By: Amanda Wiegert , LMHC
An unhealthy relationship with food can impact many areas of your life including mood, productivity, self-esteem, and relationships. You may have an idea that your views of food are somewhat skewed, but you may not realize how truly unhealthy your relationship with food has become.
Here are 5 ways recognize whether your relationship with food is unhealthy:
You don’t trust yourself around food
Your house is a “no chocolate, no snacks, no carbohydrate zone” because you know that if any of those things are in your house, then they will most likely end up in your stomach. You may have even convinced yourself that you are addicted to certain foods. You fear eating out or going to social events because you worry that you will not be able to control yourself at the buffet or the dessert table.
You have a lot of rules
You tell yourself things like, “no food after 6pm, “ or “I can only eat when no one else is around,” or “I cannot eat something if I don’t know how many calories are in it.” These types of rules feed your need for rigidity and your fear of losing control. You force yourself to look at food in terms of black-and-white or right versus wrong rather than viewing food as something that is needed to sustain life and give you energy.
Food is your best friend and your worst enemy
One day you love food because it tastes good, it fuels your body, it comforts you, and it numbs your pain after a tough day. But the very next day your perspective shifts and you hate food because it makes you feel full, awful, guilty, and shameful. You struggle to find balance between strict dieting (low carb, low fat, sugar free, dairy free, etc.) and viewing food as fuel for your body.
You see food as good or bad
You have a list in the back of your mind of all the “good” foods that you are allowed to eat and the “bad” foods that you will feel guilt and shame for eating. Your habit with labeling “good” food vs. “bad” food probably started from a young age when you were taught by a caregiver that junk food is bad or that you must eat only protein and vegetables in order to not be “fat” or “overweight.”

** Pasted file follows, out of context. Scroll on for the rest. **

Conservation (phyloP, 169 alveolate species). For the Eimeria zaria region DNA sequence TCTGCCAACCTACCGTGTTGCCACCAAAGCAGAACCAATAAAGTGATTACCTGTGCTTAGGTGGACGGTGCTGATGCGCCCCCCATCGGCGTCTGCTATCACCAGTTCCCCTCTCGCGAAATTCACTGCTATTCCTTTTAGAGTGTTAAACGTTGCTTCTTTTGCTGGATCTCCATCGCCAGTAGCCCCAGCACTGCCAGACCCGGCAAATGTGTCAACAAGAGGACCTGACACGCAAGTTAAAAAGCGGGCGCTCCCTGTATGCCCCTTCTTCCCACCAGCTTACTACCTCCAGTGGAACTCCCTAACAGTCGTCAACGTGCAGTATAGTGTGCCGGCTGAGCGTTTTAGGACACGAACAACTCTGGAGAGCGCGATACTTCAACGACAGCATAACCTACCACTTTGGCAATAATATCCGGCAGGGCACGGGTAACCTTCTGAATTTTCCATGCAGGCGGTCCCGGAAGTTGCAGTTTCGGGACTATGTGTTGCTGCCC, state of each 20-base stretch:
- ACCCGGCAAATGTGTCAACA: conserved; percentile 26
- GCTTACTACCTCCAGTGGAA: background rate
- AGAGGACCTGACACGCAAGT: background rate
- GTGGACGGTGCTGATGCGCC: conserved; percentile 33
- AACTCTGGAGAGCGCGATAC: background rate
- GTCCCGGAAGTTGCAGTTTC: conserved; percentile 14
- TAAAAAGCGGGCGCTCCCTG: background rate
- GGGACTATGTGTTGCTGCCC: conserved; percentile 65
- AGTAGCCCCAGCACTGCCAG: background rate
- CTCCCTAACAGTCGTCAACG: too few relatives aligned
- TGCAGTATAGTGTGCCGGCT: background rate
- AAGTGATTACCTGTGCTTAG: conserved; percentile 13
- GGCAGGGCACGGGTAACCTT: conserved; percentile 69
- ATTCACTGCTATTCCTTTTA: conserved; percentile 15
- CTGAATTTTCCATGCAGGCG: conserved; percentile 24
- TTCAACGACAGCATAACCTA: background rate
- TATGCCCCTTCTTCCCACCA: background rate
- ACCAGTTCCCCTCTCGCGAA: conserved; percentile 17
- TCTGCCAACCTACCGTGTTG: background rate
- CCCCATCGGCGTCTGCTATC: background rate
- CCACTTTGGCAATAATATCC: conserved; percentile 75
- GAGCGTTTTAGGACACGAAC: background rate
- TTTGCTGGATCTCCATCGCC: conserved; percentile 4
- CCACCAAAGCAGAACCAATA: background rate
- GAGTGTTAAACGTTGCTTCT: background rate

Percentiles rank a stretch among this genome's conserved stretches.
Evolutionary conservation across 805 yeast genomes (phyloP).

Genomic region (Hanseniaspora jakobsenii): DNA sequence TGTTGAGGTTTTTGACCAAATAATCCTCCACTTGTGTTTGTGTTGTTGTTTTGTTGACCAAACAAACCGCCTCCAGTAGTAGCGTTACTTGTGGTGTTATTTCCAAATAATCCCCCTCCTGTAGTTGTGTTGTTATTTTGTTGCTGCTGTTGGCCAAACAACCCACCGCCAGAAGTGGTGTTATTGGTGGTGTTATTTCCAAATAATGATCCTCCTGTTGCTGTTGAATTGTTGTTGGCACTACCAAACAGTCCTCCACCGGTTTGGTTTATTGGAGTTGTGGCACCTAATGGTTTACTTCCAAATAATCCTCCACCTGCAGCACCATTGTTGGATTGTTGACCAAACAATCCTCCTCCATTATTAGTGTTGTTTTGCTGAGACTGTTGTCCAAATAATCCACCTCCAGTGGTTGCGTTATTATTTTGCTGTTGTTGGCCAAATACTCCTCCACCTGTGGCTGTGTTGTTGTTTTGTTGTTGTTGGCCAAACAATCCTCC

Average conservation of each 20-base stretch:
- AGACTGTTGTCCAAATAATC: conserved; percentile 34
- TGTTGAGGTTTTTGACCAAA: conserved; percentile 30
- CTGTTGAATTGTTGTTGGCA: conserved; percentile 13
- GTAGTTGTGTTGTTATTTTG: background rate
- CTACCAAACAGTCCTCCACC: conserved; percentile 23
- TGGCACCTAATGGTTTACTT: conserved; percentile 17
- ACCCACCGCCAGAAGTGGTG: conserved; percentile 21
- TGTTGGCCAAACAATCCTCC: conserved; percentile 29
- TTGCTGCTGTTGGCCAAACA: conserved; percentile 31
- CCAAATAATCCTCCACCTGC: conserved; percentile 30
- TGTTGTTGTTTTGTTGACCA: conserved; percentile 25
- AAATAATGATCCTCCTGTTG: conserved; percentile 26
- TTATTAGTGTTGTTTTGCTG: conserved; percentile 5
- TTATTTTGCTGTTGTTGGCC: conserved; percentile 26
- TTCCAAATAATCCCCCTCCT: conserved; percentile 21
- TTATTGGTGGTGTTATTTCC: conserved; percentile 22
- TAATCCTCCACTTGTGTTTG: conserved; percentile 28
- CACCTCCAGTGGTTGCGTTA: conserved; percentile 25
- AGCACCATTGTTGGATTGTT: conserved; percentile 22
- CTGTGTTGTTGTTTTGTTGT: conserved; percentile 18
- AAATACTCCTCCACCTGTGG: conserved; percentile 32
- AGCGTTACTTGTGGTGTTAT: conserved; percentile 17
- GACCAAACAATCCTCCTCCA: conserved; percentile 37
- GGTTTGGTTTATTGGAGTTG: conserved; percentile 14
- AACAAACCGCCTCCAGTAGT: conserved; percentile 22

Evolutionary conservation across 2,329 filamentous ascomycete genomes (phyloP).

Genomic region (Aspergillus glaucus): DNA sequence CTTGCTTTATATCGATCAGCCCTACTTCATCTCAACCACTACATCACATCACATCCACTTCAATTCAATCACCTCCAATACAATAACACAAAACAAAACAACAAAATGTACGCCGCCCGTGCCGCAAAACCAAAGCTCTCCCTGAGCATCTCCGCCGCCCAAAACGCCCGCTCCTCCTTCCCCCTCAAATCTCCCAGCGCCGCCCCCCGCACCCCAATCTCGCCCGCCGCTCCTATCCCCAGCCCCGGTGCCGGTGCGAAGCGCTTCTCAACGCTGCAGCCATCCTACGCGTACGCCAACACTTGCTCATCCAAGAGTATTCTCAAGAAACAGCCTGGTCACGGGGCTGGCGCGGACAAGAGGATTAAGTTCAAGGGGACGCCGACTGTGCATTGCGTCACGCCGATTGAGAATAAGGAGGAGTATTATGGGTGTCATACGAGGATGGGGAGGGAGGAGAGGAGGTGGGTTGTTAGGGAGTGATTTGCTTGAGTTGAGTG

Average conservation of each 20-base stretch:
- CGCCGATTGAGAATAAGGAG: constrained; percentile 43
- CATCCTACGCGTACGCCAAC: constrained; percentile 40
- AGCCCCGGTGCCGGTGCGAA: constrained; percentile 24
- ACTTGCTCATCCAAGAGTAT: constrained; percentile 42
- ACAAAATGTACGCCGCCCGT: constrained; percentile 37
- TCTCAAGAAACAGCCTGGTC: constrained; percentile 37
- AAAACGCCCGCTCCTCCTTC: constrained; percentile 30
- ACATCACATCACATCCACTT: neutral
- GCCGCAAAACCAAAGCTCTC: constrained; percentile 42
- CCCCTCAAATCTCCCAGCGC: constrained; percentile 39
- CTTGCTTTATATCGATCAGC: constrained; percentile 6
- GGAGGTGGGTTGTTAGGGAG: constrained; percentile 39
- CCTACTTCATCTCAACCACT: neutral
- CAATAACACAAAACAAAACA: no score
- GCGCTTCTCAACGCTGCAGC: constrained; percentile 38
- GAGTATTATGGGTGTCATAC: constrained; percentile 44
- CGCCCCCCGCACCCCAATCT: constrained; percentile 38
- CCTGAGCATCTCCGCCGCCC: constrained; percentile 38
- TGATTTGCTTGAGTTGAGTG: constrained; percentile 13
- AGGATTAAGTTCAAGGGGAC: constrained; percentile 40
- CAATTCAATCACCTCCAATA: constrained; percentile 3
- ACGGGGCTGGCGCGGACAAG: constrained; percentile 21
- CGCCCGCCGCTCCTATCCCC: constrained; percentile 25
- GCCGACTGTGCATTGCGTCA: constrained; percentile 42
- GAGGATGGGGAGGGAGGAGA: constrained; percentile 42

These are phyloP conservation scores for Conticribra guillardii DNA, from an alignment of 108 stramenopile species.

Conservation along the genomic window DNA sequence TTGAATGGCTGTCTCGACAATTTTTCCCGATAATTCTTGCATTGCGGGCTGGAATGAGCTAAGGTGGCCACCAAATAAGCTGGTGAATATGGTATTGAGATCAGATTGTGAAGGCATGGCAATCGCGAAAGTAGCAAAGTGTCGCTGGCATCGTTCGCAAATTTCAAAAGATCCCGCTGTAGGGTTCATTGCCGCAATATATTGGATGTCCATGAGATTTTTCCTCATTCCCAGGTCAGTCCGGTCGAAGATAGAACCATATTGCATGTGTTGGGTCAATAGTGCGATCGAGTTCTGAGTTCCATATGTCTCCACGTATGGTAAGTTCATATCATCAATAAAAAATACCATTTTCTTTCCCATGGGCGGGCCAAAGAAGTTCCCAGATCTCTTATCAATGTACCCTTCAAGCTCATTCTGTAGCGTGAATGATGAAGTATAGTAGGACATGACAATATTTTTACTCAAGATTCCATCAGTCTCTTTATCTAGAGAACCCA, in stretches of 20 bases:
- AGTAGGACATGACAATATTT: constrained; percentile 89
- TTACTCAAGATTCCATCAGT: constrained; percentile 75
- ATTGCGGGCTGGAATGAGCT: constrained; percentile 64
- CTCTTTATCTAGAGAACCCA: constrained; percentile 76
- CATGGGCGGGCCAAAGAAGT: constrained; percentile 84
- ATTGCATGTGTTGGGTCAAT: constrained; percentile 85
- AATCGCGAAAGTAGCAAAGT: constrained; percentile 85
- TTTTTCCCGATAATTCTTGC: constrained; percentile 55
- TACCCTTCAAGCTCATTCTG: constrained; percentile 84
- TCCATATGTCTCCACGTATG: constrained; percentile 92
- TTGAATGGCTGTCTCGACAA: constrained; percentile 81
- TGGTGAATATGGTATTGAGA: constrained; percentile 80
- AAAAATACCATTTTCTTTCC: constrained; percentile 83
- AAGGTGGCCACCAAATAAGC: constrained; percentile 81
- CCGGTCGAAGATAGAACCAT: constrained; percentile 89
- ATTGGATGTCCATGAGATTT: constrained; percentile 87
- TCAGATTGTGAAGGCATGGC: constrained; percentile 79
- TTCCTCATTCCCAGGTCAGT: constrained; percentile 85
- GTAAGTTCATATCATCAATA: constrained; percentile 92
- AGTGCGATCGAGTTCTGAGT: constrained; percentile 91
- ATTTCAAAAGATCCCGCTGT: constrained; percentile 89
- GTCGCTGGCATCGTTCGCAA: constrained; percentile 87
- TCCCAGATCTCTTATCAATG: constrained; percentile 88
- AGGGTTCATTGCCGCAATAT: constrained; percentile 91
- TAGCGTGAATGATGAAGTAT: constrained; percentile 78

The truth is that food should never be labeled as good or bad because by doing so, you create an unhealthy cycle of shame and guilt. If you eat “good” foods one day then you may equate that to having an overall good day, but if you ate “bad” foods one day then you may see yourself as a failure.
Your life is consumed by reaching your “goal weight”
You have a goal weight in your mind and if you could just see that number on the scale then your belief is that you will be happy, you will start to love yourself, and your life will fall into place. This number is often at the forefront of your mind and you find that you are unable to be happy with who you are until you reach that magical goal weight.
Recognizing your unhealthy relationship with food can be very difficult because these limitations have become normal to you. If you can relate to any of the signs listed above, it is important to recognize that you are not alone. Your relationship with food may be unhealthy for many reasons including anxiety, depression, relationship issues, or past trauma. It is important to get to the root of where the unhealthy views are coming from so that you do not have to continue to be consumed by the fear of food.
If you are struggling with an unhealthy relationship with food and would like some additional support, call Life Counseling Solutions today to make an appointment (407) 622-1770. Or click here to schedule an appointment with Amanda.
About the Author: Amanda is passionate about helping people navigate all stages of life. She believes great healing can emerge from trauma and challenges if we allow ourselves to be open to learning and exploring new ways of dealing with difficult life experiences. Read more about Amanda..